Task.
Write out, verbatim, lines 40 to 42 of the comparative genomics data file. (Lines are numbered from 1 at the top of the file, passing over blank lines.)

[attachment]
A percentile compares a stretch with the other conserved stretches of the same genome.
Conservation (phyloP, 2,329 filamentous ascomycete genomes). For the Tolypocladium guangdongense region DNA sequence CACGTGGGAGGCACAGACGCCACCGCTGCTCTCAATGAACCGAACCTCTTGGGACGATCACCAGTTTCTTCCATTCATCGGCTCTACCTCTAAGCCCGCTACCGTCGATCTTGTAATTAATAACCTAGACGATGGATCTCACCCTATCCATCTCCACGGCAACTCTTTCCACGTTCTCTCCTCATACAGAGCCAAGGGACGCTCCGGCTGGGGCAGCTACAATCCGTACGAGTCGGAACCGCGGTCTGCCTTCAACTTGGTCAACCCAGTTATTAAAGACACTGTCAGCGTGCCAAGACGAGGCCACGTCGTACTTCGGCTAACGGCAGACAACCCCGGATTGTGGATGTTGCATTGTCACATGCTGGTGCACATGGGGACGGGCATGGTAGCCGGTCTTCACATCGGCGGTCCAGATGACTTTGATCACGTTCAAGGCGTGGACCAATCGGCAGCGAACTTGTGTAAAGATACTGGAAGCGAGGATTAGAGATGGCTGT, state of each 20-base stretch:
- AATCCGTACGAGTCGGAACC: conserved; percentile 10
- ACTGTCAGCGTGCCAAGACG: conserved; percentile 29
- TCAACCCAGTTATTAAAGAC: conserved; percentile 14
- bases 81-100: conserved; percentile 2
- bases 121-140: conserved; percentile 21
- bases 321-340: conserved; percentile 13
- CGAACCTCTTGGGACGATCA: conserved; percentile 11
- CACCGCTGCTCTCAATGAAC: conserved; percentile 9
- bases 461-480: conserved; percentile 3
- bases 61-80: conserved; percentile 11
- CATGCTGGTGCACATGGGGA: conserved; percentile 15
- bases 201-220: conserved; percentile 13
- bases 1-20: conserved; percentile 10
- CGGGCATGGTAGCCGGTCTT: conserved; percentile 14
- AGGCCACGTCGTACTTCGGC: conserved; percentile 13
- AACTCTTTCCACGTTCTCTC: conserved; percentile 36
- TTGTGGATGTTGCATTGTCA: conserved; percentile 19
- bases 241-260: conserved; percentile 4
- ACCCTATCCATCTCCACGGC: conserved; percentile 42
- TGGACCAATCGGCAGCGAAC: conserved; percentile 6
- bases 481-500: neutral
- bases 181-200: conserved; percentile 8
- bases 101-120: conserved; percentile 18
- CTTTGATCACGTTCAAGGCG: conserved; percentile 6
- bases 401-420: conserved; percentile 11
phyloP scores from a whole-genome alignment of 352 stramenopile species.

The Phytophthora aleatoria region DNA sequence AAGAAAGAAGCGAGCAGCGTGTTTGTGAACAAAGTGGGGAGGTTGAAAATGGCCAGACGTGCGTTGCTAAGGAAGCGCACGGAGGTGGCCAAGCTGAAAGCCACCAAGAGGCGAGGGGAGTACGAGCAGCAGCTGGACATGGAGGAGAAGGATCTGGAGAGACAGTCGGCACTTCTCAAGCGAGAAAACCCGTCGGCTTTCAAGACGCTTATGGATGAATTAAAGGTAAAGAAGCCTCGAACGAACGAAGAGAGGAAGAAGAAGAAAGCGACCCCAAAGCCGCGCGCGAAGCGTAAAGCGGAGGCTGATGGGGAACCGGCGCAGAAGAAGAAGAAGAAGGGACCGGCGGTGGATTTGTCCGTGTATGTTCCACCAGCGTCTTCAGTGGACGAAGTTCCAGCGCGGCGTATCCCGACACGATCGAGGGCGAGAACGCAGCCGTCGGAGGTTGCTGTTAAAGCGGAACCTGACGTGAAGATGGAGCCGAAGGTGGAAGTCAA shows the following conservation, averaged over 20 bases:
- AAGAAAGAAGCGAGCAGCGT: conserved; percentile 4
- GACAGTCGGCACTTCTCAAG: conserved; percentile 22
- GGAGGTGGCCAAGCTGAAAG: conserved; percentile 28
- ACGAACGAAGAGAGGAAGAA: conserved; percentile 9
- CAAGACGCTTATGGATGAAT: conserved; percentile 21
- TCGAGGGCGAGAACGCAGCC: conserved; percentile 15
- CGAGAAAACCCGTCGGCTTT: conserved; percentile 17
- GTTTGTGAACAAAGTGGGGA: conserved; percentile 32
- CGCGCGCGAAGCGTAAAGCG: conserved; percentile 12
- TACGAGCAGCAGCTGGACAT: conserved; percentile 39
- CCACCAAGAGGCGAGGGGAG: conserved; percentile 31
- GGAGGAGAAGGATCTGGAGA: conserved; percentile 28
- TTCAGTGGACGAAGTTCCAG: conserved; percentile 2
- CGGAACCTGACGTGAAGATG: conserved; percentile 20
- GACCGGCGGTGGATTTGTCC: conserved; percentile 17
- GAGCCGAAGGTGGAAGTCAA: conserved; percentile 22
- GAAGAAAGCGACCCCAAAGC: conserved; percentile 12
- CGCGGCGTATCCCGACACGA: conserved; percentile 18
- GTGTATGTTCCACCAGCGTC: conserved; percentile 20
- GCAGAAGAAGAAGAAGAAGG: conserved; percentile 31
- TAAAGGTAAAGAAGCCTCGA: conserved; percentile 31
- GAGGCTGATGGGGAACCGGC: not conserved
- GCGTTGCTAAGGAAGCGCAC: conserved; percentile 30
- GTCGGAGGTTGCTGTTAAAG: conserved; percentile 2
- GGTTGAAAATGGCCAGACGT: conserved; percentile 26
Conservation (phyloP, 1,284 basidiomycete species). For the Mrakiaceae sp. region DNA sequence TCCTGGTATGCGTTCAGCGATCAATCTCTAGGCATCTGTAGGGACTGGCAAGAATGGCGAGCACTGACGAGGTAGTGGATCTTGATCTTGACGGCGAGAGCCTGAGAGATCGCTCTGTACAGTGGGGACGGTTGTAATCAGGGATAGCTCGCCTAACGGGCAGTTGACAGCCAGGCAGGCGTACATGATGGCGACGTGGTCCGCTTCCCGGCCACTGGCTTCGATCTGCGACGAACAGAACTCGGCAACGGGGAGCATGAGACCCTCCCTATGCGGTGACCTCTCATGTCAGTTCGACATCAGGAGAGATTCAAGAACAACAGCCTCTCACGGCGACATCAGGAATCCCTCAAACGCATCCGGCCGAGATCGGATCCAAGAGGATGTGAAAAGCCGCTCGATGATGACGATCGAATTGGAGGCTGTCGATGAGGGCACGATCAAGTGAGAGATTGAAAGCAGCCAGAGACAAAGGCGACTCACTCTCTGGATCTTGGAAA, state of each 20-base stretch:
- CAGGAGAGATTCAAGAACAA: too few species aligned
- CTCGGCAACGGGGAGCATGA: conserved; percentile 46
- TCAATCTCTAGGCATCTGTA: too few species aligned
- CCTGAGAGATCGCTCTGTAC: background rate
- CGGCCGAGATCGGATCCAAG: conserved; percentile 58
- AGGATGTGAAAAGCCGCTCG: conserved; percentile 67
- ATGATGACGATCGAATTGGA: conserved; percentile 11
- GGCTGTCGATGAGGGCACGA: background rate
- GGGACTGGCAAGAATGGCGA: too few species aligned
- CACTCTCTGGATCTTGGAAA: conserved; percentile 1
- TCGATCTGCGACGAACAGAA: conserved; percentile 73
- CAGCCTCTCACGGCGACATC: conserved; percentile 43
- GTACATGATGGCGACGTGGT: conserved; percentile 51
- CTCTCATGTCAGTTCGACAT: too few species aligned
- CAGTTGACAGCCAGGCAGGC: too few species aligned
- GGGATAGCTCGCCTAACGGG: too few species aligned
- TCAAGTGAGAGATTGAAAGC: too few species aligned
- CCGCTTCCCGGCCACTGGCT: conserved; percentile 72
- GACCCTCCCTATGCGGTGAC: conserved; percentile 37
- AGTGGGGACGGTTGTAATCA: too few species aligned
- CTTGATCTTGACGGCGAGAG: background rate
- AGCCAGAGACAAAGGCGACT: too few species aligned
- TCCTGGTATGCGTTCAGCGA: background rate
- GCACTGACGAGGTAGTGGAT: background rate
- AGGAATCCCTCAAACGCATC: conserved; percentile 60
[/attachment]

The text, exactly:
- CCACCAAGAGGCGAGGGGAG: conserved; percentile 31
- GGAGGAGAAGGATCTGGAGA: conserved; percentile 28
- TTCAGTGGACGAAGTTCCAG: conserved; percentile 2